Rebel raids displace more than 100,000 civilians in eastern Congo

News Stories, 21 April 2009

© UNHCR/S.Schulman
On the Run: Displaced Congolese ponder their future in North Kivu.

GOMA, Democratic Republic of the Congo, April 21 (UNHCR) More than 100,000 Congolese civilians have been displaced in the volatile province of North Kivu over the past seven weeks as a result of raids by rebels who recently fought the armies of Rwanda and the Democratic Republic of the Congo (DRC).

A series of concerted attacks carried out by the so-called Democratic Forces for the Liberation of Rwanda (FDLR) against civilians in the villages of Luofu, Kirumba, Kanyabonga and Kayna near Lubero, 170 kilometres north of the provincial capital of Goma, have left a trail of death and destruction and caused recurrent displacement.

According to the local authorities, the FDLR raided Luofu on Friday, killing two adults and five children and burning 255 homes. The panic-stricken residents spent the night in the bush while some fled to the nearby town of Kirumba. However, the FDLR has reportedly encircled the town since Sunday, threatening to overrun it.

Many of the displaced are hiding in the forest and are without assistance. At the same time, humanitarian agencies are unable to distribute essential aid because of the unpredictable nature of the attacks and the displacement. Another factor that adds to the prevailing insecurity is the FDLR tactic of attacking commercial vehicles on the main road linking Lubero to Goma in the south, to Beni in the north and to the Ugandan border to the east.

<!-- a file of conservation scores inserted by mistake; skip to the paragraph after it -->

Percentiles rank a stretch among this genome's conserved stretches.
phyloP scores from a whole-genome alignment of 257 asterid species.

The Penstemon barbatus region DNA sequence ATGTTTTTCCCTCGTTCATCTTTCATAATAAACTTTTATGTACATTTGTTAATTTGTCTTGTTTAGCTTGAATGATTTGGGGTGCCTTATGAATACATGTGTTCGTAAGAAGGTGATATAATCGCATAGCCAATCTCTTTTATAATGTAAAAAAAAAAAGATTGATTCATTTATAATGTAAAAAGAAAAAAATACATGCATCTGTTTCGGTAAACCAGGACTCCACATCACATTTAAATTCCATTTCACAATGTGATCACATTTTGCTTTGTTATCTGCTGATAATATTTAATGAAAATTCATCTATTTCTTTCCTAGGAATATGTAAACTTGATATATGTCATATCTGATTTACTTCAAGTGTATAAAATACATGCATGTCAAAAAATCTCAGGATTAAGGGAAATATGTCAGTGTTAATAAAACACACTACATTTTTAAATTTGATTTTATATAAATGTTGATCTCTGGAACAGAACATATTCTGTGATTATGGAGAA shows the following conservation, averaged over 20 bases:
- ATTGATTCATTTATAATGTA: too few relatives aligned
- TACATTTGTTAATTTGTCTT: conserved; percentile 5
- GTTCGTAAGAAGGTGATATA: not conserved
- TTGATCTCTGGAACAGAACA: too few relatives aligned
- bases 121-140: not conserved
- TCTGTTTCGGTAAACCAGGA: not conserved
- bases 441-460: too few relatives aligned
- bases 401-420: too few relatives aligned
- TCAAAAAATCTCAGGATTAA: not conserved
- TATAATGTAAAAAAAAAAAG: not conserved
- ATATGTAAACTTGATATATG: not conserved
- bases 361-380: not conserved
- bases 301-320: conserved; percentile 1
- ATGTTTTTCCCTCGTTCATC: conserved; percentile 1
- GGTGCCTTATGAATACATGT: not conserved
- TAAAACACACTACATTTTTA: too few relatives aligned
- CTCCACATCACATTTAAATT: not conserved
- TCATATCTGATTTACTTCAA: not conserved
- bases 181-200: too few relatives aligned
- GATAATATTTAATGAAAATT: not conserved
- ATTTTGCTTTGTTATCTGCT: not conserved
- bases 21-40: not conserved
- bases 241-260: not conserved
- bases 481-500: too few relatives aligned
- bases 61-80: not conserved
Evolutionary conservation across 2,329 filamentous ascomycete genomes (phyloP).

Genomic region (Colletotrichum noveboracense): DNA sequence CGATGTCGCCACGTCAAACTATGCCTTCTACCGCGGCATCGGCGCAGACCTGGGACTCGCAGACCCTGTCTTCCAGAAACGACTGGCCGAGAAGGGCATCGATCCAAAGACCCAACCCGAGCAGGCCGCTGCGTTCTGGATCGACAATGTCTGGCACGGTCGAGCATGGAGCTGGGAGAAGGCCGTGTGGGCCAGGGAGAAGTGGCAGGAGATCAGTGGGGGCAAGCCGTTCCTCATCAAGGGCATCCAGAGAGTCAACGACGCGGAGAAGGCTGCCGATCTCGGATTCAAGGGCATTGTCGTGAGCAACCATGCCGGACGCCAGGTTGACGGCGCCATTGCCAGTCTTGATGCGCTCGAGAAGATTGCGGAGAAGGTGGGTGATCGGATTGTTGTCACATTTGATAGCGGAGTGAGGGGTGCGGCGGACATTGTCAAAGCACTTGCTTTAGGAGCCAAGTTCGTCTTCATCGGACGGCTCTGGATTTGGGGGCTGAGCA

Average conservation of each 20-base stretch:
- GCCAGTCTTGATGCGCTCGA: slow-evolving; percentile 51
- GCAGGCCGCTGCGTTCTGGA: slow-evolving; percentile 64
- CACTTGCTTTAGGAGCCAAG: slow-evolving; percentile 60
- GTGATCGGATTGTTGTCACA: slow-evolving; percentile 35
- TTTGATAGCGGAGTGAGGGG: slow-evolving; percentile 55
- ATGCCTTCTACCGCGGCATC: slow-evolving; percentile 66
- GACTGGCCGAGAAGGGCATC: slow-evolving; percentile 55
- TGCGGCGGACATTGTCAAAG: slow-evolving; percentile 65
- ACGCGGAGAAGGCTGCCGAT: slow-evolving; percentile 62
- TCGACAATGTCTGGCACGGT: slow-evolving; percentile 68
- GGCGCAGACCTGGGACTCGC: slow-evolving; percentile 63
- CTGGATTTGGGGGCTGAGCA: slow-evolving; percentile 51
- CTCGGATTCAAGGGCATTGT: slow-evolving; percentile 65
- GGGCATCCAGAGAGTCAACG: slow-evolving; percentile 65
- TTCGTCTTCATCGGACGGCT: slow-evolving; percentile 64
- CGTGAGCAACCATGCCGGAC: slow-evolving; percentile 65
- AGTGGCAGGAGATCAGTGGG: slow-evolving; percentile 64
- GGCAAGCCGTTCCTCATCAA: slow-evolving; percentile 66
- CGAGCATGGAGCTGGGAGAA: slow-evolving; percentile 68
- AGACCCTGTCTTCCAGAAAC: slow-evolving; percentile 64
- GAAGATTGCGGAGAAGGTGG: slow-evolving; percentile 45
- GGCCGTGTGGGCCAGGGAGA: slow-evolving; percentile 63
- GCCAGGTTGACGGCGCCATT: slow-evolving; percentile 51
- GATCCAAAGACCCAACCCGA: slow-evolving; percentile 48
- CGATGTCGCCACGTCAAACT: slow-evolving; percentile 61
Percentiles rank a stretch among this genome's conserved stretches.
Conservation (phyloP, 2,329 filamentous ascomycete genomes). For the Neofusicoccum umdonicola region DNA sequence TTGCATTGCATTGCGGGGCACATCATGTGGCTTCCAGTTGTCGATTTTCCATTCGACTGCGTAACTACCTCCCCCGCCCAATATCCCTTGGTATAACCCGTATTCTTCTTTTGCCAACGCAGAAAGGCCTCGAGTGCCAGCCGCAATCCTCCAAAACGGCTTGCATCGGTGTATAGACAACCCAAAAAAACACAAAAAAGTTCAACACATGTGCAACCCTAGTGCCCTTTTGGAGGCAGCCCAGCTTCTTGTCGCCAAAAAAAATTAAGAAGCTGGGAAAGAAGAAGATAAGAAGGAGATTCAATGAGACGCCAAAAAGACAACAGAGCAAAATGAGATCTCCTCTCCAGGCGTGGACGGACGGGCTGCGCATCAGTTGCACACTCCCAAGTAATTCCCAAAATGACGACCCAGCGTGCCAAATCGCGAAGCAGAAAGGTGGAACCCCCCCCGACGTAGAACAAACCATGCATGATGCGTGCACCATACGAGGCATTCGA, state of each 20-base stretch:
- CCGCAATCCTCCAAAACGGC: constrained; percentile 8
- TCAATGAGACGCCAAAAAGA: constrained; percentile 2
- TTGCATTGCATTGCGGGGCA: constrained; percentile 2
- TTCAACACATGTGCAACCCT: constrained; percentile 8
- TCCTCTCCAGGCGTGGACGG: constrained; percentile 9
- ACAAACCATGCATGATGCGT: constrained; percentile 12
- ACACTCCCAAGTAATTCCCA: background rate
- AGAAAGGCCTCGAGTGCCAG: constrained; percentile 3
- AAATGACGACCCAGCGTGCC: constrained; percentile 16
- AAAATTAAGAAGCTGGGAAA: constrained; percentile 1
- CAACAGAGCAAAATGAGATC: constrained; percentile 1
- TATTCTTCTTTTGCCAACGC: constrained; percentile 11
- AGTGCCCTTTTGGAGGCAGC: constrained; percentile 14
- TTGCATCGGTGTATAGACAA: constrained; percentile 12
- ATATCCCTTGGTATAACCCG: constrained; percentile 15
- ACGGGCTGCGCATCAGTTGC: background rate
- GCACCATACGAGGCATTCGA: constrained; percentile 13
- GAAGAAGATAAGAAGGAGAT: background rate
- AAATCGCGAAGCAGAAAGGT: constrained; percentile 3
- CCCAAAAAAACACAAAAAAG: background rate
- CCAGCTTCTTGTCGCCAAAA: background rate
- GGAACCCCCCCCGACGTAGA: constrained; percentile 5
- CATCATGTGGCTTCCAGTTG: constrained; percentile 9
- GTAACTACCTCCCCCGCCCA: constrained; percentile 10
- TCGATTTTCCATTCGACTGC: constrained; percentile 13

Displaced civilians who spoke to UNHCR were worried about the situation "We do not know what to do now. We run every day, we sleep in the forest, we fear attacks," said a shopkeeper.

The FDLR stepped up reprisal attacks against civilians in North Kivu after the armed forces of the DRC and Rwanda completed a joint military offensive against the rebel group some seven weeks ago. The FDLR is composed mainly of Rwandan Hutus who arrived in the DRC in the wake of the 1994 genocide in Rwanda.

With the latest surge in violence, UNHCR estimates there are now more than 1.4 million displaced people across the eastern DRC. Out of this total, almost a million have been driven from their homes in North Kivu alone by relentless fighting, general lawlessness, looting, destruction of homes and camps, killings and rapes.

Many of these people have been displaced more than once and families are often separated. The lawlessness and insecurity continues to affect aid operations, which are also hampered by the sheer size and scope of the displacement crisis in the eastern DRC.

By David Nthengwe in Goma, Democratic Republic of the Congo




Internally Displaced People

The internally displaced seek safety in other parts of their country, where they need help.

Related Internet Links

UNHCR is not responsible for the content and availability of external internet sites

Sri Lanka: IDPs and Returnees

During Sri Lanka's 20-year civil war more than 1 million people were uprooted from their homes or forced to flee, often repeatedly. Many found shelter in UNHCR-supported Open Relief Centers, in government welfare centers or with relatives and friends.

In February 2002, the Sri Lankan government and the Liberation Tigers of Tamil Eelam (LTTE) signed a cease-fire accord and began a series of talks aimed at negotiating a lasting peace. By late 2003, more than 300,000 internally displaced persons had returned to their often destroyed towns and villages.